I know there are probably better, easier ways to do this.
It was just a bit of a learning exercise for the sake of familiarising myself with Python.

It takes a single argument (positional parameter):
Either a 4 (IPv4) or a 6 (IPv6).


./randip.py 4

./randip.py 6


#!/usr/bin/env python3

from sys import argv

from random import randint, choice
from string import hexdigits

def random_ip(v):

    if v == 4:
        octets = []
        for x in range(4):
        return '.'.join(octets)

    elif v == 6:
        octets = []
        for x in range(8):
            octet = []
            for x in range(4):
        return ':'.join(octets)


def main(): 

if __name__ == '__main__':

6 Answers 6


Python is often described as a "batteries included" kind of language, and this is no exception.

There's a module just for IP address manipulation and another module to generate random numbers. Put together, they do exactly what you want, in a way that's slightly more readable (IMO).

For this example, I'll assume that the variable v contains either 4 or 6.

from random import getrandbits
from ipaddress import IPv4Address, IPv6Address

if v == 4:
    bits = getrandbits(32) # generates an integer with 32 random bits
    addr = IPv4Address(bits) # instances an IPv4Address object from those bits
    addr_str = str(addr) # get the IPv4Address object's string representation
elif v == 6:
    bits = getrandbits(128) # generates an integer with 128 random bits
    addr = IPv6Address(bits) # instances an IPv6Address object from those bits
    # .compressed contains the short version of the IPv6 address
    # str(addr) always returns the short address
    # .exploded is the opposite of this, always returning the full address with all-zero groups and so on
    addr_str = addr.compressed 


Here, addr_str will hold a fully random IPv4 or IPv6 address.

You can even generate random addresses from a subnet like this:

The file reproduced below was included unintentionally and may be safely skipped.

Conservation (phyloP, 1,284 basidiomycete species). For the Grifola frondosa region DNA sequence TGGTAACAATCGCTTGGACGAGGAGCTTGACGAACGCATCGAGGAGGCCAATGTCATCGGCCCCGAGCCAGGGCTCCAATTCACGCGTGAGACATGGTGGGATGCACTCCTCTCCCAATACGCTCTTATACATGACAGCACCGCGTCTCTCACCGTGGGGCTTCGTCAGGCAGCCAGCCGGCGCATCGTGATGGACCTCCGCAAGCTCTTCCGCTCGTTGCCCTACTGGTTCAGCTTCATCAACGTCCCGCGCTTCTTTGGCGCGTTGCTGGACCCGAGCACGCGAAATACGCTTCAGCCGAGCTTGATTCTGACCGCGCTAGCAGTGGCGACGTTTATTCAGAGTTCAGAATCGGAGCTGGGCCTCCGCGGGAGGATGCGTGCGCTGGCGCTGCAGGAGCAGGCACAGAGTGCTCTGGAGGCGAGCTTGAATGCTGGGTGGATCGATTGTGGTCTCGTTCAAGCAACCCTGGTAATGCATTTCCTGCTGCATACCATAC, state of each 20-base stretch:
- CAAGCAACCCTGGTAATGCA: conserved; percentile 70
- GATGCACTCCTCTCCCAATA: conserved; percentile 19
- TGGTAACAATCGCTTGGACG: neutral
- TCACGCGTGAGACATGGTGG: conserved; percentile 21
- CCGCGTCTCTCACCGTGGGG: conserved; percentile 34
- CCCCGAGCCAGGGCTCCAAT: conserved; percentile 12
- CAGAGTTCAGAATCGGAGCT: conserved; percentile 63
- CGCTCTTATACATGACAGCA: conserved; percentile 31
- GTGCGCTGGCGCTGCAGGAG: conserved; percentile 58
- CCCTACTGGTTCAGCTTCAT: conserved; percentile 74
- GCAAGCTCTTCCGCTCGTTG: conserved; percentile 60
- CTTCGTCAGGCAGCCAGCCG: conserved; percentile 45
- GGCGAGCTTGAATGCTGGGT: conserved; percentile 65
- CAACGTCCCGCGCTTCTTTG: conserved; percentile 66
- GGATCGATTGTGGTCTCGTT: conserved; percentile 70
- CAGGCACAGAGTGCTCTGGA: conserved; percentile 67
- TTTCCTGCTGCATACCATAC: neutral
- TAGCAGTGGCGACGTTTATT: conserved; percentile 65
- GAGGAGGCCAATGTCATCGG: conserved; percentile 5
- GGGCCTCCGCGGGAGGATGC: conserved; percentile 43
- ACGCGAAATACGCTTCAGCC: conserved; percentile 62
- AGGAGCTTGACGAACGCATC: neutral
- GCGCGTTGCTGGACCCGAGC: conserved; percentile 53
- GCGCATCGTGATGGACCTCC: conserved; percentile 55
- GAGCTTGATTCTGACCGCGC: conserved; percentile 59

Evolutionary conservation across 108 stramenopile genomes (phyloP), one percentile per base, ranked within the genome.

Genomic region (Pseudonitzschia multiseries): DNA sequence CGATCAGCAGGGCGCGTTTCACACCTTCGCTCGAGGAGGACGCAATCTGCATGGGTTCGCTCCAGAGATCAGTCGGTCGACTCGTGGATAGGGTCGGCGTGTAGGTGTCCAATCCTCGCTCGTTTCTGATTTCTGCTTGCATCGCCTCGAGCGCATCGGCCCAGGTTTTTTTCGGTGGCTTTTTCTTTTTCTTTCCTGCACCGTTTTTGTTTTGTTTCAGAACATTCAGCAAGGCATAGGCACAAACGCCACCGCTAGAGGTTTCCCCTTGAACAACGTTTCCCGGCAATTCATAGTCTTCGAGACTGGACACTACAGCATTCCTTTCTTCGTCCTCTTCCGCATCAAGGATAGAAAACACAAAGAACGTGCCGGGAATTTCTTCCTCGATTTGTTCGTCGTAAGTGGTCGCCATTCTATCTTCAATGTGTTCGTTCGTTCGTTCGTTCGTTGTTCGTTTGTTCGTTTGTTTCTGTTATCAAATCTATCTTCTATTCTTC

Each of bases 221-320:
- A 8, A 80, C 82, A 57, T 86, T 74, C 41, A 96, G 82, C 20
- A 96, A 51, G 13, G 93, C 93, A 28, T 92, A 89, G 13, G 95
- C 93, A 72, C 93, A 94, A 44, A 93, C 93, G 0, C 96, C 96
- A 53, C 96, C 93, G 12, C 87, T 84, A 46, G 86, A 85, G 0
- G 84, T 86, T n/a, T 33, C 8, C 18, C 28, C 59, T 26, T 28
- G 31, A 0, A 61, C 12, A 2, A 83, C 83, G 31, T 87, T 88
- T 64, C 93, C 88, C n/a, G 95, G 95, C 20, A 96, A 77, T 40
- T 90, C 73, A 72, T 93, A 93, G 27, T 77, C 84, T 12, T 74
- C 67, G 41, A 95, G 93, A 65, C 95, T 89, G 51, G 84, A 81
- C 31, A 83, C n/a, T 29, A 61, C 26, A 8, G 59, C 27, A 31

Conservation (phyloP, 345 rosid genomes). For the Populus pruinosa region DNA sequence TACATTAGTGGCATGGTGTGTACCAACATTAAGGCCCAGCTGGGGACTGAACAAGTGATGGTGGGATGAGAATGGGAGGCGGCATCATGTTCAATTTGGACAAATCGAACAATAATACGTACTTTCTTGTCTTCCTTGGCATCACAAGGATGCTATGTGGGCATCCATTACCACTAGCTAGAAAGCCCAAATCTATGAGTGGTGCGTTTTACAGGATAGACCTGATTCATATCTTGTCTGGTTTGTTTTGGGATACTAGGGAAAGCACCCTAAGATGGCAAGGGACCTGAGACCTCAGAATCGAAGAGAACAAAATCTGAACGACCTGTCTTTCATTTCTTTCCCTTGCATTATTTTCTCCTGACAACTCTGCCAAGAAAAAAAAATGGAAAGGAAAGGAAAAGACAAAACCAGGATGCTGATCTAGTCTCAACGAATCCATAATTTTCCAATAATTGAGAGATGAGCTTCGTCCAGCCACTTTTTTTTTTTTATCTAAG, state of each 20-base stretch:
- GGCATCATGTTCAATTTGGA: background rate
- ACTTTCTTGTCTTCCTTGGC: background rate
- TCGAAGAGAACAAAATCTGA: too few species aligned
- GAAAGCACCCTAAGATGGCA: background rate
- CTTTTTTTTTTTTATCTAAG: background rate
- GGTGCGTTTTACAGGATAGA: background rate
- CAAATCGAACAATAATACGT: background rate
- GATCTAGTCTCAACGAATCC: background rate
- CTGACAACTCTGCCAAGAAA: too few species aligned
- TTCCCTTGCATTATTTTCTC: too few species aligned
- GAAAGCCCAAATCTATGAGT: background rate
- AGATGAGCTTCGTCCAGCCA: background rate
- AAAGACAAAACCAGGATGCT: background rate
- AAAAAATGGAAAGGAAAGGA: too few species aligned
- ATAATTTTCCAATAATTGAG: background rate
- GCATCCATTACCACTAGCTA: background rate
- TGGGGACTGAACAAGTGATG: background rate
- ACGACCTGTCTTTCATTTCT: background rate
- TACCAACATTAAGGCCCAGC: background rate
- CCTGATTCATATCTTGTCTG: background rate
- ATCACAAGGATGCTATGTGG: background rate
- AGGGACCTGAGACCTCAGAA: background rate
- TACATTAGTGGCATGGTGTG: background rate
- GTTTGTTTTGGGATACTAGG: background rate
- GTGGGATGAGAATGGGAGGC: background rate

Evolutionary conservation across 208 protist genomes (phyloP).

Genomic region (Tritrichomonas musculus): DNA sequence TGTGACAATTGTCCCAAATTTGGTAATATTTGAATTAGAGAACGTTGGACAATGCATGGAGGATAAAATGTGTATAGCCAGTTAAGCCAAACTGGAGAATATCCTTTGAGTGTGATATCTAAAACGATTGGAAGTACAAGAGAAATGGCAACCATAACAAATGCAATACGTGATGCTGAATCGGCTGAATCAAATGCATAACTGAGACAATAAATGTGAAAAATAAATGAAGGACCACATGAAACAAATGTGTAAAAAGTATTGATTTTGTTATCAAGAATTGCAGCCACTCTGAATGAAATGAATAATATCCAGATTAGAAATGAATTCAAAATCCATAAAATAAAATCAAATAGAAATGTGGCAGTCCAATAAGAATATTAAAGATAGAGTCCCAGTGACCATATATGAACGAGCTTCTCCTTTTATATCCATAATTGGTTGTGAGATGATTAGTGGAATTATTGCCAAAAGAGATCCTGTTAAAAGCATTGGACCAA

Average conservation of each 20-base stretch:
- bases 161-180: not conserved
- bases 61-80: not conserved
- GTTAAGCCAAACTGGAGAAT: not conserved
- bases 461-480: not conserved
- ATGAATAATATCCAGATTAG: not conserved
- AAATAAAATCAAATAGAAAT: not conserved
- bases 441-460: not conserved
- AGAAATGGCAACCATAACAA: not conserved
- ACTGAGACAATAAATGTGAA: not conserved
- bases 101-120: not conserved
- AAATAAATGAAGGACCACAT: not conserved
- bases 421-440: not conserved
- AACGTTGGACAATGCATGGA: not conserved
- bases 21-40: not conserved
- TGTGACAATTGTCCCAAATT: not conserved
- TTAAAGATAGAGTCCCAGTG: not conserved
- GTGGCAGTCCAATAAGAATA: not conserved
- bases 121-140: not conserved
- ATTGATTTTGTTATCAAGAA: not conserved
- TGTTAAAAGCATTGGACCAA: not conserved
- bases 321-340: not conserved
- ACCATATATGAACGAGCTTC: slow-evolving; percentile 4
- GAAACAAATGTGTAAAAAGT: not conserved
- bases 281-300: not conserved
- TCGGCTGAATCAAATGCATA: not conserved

from random import getrandbits
from ipaddress import IPv4Network, IPv4Address

# network containing all addresses from to
subnet = IPv4Network("") 

# subnet.max_prefixlen contains 32 for IPv4 subnets and 128 for IPv6 subnets
# subnet.prefixlen is 24 in this case, so we'll generate only 8 random bits
bits = getrandbits(subnet.max_prefixlen - subnet.prefixlen)

# here, we combine the subnet and the random bits
# to get an IP address from the previously specified subnet
addr = IPv4Address(subnet.network_address + bits)
addr_str = str(addr)


Here, addr_str will always contain IP addresses like, and so on. It works the same way with IPv6 addresses, except in that case you'd have to import IPv6Network and IPv6Address instead.

  • 7
    \$\begingroup\$ Nice solution - did you consider pushing addr_str = addr.compressed to after the conditional? \$\endgroup\$
    – cmh
    Commented Jul 26, 2018 at 15:07
  • 4
    \$\begingroup\$ @tjt263 Yeah, I'd say this might have less educational value than your approach, even though it is a much better way to just generate a random IP address if that's what you really want. \$\endgroup\$
    – David Z
    Commented Jul 26, 2018 at 17:46
  • 6
    \$\begingroup\$ In CodeReview users aren't trying to do something as efficiently as possible with builtins, but rather get the form of their approach right. Telling someone who's writing an IP generator from scratch to just import it doesn't really serve the community. \$\endgroup\$ Commented Jul 26, 2018 at 20:42
  • 7
    \$\begingroup\$ Before posting it, I considered prefacing my answer with something like "This isn't a proper answer for Code Review, but...", but I didn't think it'd blow up like this. I intended it to be a helpful resource for future people finding this via Google, because just a few months ago, I was in the exact same situation as OP: wanting to write an IP randomizer, not knowing Python could do it for me. I've added a few comments to my examples, hopefully they'll make it more obvious how the code works. \$\endgroup\$